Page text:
Category: Student Blogs

Four Lessons from My Summer Internship at Johnson & Johnson

The following blog post was written by Krystalyn Jones, MBA Class of 2019, who spent the summer as a summer associate in Johnson & Johnson’s Experienced Commercial Leadership Development Program.

One of my proudest accomplishments was securing an internship at my dream company: Janssen Pharmaceutical, a Johnson & Johnson company. After months of résumé editing and mock interviews, I was able to relax and celebrate this great milestone. But soon it was time to begin strategizing about how I could be successful over the summer. Receiving an internship offer is the beginning of a new and exciting opportunity to explore and expand your skill sets and to align your core competencies to your future employer. Most internships are between 10 and 12 weeks long, so it is important to hit the ground running.

After completing my internship, I reflected on a few best practices I could offer for future interns. Although I was in the healthcare space, these strategies may be applied to any industry. Below are four lessons I learned during my time at Janssen that will help you excel at your MBA internship.

Janssen_krystalynUnderstand your internship program and project expectations.
A true understanding of your summer project expectations, both written and unwritten, is critical to receive a positive rating. Keep the lines of communication open with key stakeholders, including your direct manager, internship program administrator, and anyone else who makes employment decisions, so you can measure your performance and make any adjustments in real time. Develop a list of questions that will help you get clear answers on your project deliverables and identify the appropriate frameworks to communicate your findings in a clear, structured fashion.

Develop your summer strategy.
After you have identified your project’s objectives, share your strategy with your manager and keep him or her updated on how your project is progressing. If you are not sure which direction you should take, ask for your manager’s suggestions on how to fill gaps in your project plan. To develop the best strategy, it is important to understand your company culture. For instance, is the environment collaborative? Or is the expectation for you to utilize independent or school resources to answer difficult questions? Lastly, develop relationships with contacts across the organization to understand how your project fits into the larger organizational goals.

There is no substitute for great performance.
Once you have developed your strategy and reviewed it with your manager to ensure you are on the right track, it is time to execute it efficiently. This is sometimes easier said than done during a roughly three-month internship because you must also balance networking events and other internship program obligations. Some strategies to help make execution easier include utilizing firm-provided templates and frameworks and viewing sample internship presentations from previous summers. Pressure test your project in each round of revision by asking yourself questions you think your manager or final presentation audience might pose to make sure you’re as prepared as possible. Finally, once you have a solid draft, be sure to communicate your progress with your manager weekly, if possible, and perhaps even more frequently when you get closer to your final presentation date. Remember: there is no substitute for good performance.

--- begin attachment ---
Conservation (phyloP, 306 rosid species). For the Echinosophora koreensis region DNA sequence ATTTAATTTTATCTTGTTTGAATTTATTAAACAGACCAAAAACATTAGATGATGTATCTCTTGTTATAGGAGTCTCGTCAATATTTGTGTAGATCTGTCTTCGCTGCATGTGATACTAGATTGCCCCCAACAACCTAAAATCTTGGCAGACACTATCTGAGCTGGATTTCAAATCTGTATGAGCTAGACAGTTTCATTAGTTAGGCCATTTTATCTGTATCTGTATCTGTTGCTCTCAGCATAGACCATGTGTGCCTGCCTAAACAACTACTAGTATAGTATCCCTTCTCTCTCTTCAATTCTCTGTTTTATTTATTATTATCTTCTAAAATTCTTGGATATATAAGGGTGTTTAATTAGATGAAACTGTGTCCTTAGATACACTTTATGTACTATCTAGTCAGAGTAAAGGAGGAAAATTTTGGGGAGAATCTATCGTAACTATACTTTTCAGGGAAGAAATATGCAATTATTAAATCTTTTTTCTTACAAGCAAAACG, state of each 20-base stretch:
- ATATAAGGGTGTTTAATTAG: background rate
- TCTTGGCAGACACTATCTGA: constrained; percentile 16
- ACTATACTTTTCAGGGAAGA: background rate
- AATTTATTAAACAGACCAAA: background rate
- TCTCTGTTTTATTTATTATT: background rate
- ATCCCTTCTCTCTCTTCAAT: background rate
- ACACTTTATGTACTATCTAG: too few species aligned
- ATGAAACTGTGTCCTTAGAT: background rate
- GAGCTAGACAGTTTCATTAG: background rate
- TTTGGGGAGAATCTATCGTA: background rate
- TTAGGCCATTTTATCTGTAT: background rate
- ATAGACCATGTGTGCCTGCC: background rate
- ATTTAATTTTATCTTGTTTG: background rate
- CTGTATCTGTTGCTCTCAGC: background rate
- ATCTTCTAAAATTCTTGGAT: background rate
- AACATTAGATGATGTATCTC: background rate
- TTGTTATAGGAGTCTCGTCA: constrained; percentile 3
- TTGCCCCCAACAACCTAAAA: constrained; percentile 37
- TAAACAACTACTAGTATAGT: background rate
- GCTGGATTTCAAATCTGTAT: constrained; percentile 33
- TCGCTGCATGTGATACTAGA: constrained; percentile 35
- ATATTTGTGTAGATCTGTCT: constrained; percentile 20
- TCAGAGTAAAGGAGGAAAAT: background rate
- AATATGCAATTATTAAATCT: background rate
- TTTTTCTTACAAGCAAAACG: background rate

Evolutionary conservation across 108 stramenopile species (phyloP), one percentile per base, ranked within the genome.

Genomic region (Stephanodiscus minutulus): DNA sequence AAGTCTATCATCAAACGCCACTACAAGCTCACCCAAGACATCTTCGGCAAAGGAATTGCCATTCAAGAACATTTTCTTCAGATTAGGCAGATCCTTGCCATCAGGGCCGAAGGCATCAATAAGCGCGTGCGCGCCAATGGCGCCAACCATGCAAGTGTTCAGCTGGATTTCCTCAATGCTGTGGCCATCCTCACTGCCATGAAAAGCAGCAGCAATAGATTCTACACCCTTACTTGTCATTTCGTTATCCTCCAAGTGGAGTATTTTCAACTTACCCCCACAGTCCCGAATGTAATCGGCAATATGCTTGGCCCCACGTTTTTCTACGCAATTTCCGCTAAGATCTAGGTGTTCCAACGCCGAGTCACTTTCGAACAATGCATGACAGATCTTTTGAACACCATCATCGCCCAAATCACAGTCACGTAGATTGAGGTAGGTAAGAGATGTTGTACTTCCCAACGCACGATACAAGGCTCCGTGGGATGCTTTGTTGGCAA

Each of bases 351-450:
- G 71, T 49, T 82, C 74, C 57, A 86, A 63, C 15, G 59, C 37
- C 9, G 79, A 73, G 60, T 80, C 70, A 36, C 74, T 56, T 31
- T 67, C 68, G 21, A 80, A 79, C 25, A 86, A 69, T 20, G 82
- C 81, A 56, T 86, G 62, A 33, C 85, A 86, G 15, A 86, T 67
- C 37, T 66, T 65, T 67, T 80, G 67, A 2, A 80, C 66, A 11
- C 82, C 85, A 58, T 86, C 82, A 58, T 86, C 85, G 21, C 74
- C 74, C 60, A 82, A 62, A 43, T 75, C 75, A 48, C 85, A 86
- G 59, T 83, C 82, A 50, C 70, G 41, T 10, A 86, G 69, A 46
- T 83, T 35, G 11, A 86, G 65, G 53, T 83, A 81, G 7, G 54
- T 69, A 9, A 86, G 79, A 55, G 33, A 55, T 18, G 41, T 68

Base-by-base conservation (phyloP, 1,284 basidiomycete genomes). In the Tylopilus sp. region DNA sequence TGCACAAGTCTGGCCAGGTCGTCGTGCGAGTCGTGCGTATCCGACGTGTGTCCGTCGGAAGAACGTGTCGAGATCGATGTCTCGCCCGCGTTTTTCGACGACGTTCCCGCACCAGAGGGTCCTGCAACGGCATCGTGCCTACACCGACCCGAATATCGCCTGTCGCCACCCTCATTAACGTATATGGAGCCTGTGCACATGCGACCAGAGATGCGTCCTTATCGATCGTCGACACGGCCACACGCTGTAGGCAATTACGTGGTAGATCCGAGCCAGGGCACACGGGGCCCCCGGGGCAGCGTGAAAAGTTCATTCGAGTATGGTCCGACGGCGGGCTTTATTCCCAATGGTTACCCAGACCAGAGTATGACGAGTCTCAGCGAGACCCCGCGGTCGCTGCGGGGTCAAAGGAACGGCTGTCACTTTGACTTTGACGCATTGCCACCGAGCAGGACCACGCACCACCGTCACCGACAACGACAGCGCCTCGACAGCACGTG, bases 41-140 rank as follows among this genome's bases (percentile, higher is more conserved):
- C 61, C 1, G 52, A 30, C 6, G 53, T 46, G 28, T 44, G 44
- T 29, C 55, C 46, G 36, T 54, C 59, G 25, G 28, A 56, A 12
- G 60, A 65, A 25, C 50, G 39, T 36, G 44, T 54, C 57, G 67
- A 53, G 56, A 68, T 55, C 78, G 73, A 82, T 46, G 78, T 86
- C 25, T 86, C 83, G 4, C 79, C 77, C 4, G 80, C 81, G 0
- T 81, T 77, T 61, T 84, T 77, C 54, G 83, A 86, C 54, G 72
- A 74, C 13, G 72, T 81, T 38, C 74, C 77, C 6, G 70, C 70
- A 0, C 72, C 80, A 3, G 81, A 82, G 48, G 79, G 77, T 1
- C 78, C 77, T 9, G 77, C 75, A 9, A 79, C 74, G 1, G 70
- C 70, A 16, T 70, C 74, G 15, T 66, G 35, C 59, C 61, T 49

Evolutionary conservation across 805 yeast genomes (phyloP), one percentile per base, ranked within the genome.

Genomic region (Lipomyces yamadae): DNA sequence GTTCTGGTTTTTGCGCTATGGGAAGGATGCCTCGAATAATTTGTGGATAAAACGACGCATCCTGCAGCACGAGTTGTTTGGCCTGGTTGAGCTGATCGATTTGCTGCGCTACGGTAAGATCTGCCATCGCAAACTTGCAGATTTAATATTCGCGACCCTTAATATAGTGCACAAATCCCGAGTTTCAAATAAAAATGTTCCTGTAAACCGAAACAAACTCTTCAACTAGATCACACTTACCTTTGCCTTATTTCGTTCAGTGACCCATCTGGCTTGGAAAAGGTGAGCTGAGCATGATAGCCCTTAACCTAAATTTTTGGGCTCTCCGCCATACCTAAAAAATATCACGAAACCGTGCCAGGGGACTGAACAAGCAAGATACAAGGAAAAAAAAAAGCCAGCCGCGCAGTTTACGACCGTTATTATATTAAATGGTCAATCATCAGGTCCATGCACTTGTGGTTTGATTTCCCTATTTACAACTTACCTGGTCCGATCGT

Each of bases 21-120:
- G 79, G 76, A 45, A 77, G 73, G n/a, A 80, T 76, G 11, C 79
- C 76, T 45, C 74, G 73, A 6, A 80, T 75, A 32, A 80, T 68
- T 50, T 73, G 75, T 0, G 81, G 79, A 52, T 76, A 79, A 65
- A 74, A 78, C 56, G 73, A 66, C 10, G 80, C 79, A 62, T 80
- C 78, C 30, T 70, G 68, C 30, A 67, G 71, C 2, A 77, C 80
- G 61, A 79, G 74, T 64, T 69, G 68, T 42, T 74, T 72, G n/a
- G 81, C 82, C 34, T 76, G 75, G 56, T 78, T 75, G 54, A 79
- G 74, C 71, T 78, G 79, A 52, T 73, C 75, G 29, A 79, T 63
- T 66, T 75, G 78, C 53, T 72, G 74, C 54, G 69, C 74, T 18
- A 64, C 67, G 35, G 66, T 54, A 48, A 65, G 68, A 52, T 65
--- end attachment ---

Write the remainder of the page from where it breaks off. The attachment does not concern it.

Confidence is critical.
Last but certainly not least, be confident! If there is something you don’t know, confidently state that you do not have the information yet but you are planning to uncover it, and if appropriate, ask your manager where a good place to start might be. In addition to providing a great work product, your manager wants to know that he or she can rely on you in high-pressure, high-stakes situations. When you are feeling less than confident, which is completely normal and human, be sure to leverage Simon classmates, faculty, and staff who can help you through any difficult scenarios you may be facing.

Every internship is different, so be sure to apply these strategies in a way that works best for your environment. Best of luck in your future internship!  Please feel free to contact me to let me know if any strategies were helpful.

Simon in Seattle: 5 Product Management Lessons From My Summer at Amazon

The following blog post was written by Mike Alcazaren, MBA Class of 2019

This summer I interned as a senior product manager on the Amazon Devices team. My summer project was to launch a new product feature for Amazon Dash Buttons. I had the opportunity to fully own the product launch, which included the financial modeling, marketing research, operations, and customer experience.

Love the office pups!

Love the office pups!

This experience was a ton of fun. I learned a lot and got a taste of what it’s like to be a product manager. After taking some time to reflect on my summer, I came up with five pieces of advice for those planning to intern at Amazon and/or interested in a career in product management.

Amazon’s culture is defined through the 14 Leadership Principles, so I’ve mapped each piece of advice to a leadership principle.

1. Find Comfort in Ambiguity. (Take Ownership)
No one has solved your specific project before. You’ll be given a lot of responsibility and you’ll need to learn fast. You own the success of your project and will need to ask the right questions to get the information you need. I spoke with 84 different people at Amazon to be sure I thoroughly understood the problem I was given.

2. Be Scrappy. (Bias for Action/Frugality)
Always ask yourself:

  • “What’s the value of the information I need to gather?” (Thanks, Professor Lovett!)
  • “Can I make a decision with less?”
  • “What data do I actually need?”
Cookies were a huge hit during user research.

Cookies were a huge hit during user research.

Don’t be afraid to get your hands dirty and design a prototype. A design-focused mindset is crucial for any product manager. I performed a 54-person user research test with prototypes that used old devices and paper to simulate an unboxing experience for the customer. I didn’t have budget to go externally, but was able to negotiate for budget for gift cards and cookies to entice employees to participate.

3. Write Early, Write Often. (Deliver Results)
Amazon uses a narrative-based approach to presentation, where your idea is fully captured within a six-page document and–surprise!–it shouldn’t be an unfinished document at your midpoint review. A product manager’s document is typically called a “Press Release and Frequently Asked Questions,” or PRFAQ. The approach to writing this document is called “working backwards,” meaning you start with the customer and work backwards to solve the customer challenge. (Check out this Medium article for more information on working backwards and PRFAQs.) You should aim to have your PRFAQ as close to final as possible at the halfway point.